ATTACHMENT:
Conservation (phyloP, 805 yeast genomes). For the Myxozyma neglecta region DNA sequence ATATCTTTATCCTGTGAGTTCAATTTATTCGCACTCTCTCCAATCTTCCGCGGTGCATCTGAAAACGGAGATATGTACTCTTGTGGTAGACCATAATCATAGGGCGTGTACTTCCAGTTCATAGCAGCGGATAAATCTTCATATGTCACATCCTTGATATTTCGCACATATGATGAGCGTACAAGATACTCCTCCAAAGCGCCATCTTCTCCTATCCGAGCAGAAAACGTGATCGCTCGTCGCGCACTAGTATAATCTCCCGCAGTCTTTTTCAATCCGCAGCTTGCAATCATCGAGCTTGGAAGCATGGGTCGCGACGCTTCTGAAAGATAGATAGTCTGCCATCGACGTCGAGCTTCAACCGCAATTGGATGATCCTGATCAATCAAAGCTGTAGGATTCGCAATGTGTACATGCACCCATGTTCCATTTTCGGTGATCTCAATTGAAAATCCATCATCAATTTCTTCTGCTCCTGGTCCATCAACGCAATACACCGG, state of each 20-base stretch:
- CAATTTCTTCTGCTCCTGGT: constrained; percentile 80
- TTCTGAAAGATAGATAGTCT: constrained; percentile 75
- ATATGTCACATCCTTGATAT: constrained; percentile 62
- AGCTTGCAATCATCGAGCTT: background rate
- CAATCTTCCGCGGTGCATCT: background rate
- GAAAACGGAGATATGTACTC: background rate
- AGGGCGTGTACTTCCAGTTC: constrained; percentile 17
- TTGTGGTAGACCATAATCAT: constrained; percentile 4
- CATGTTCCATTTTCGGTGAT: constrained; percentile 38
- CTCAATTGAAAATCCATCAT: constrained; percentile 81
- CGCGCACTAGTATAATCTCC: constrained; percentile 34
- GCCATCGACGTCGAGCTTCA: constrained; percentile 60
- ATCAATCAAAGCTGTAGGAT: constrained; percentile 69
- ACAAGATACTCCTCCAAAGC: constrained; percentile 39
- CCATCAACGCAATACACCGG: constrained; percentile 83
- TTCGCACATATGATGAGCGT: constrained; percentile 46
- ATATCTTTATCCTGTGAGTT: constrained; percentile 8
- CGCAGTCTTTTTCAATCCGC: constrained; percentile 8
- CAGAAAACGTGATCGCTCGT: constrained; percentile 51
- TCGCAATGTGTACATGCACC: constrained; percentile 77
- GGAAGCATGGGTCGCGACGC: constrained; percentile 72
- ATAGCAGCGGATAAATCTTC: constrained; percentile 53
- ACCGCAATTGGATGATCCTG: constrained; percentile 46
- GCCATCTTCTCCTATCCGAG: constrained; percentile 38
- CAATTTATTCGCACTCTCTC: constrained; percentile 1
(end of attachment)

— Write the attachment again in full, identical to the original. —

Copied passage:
Conservation (phyloP, 805 yeast genomes). For the Myxozyma neglecta region DNA sequence ATATCTTTATCCTGTGAGTTCAATTTATTCGCACTCTCTCCAATCTTCCGCGGTGCATCTGAAAACGGAGATATGTACTCTTGTGGTAGACCATAATCATAGGGCGTGTACTTCCAGTTCATAGCAGCGGATAAATCTTCATATGTCACATCCTTGATATTTCGCACATATGATGAGCGTACAAGATACTCCTCCAAAGCGCCATCTTCTCCTATCCGAGCAGAAAACGTGATCGCTCGTCGCGCACTAGTATAATCTCCCGCAGTCTTTTTCAATCCGCAGCTTGCAATCATCGAGCTTGGAAGCATGGGTCGCGACGCTTCTGAAAGATAGATAGTCTGCCATCGACGTCGAGCTTCAACCGCAATTGGATGATCCTGATCAATCAAAGCTGTAGGATTCGCAATGTGTACATGCACCCATGTTCCATTTTCGGTGATCTCAATTGAAAATCCATCATCAATTTCTTCTGCTCCTGGTCCATCAACGCAATACACCGG, state of each 20-base stretch:
- CAATTTCTTCTGCTCCTGGT: constrained; percentile 80
- TTCTGAAAGATAGATAGTCT: constrained; percentile 75
- ATATGTCACATCCTTGATAT: constrained; percentile 62
- AGCTTGCAATCATCGAGCTT: background rate
- CAATCTTCCGCGGTGCATCT: background rate
- GAAAACGGAGATATGTACTC: background rate
- AGGGCGTGTACTTCCAGTTC: constrained; percentile 17
- TTGTGGTAGACCATAATCAT: constrained; percentile 4
- CATGTTCCATTTTCGGTGAT: constrained; percentile 38
- CTCAATTGAAAATCCATCAT: constrained; percentile 81
- CGCGCACTAGTATAATCTCC: constrained; percentile 34
- GCCATCGACGTCGAGCTTCA: constrained; percentile 60
- ATCAATCAAAGCTGTAGGAT: constrained; percentile 69
- ACAAGATACTCCTCCAAAGC: constrained; percentile 39
- CCATCAACGCAATACACCGG: constrained; percentile 83
- TTCGCACATATGATGAGCGT: constrained; percentile 46
- ATATCTTTATCCTGTGAGTT: constrained; percentile 8
- CGCAGTCTTTTTCAATCCGC: constrained; percentile 8
- CAGAAAACGTGATCGCTCGT: constrained; percentile 51
- TCGCAATGTGTACATGCACC: constrained; percentile 77
- GGAAGCATGGGTCGCGACGC: constrained; percentile 72
- ATAGCAGCGGATAAATCTTC: constrained; percentile 53
- ACCGCAATTGGATGATCCTG: constrained; percentile 46
- GCCATCTTCTCCTATCCGAG: constrained; percentile 38
- CAATTTATTCGCACTCTCTC: constrained; percentile 1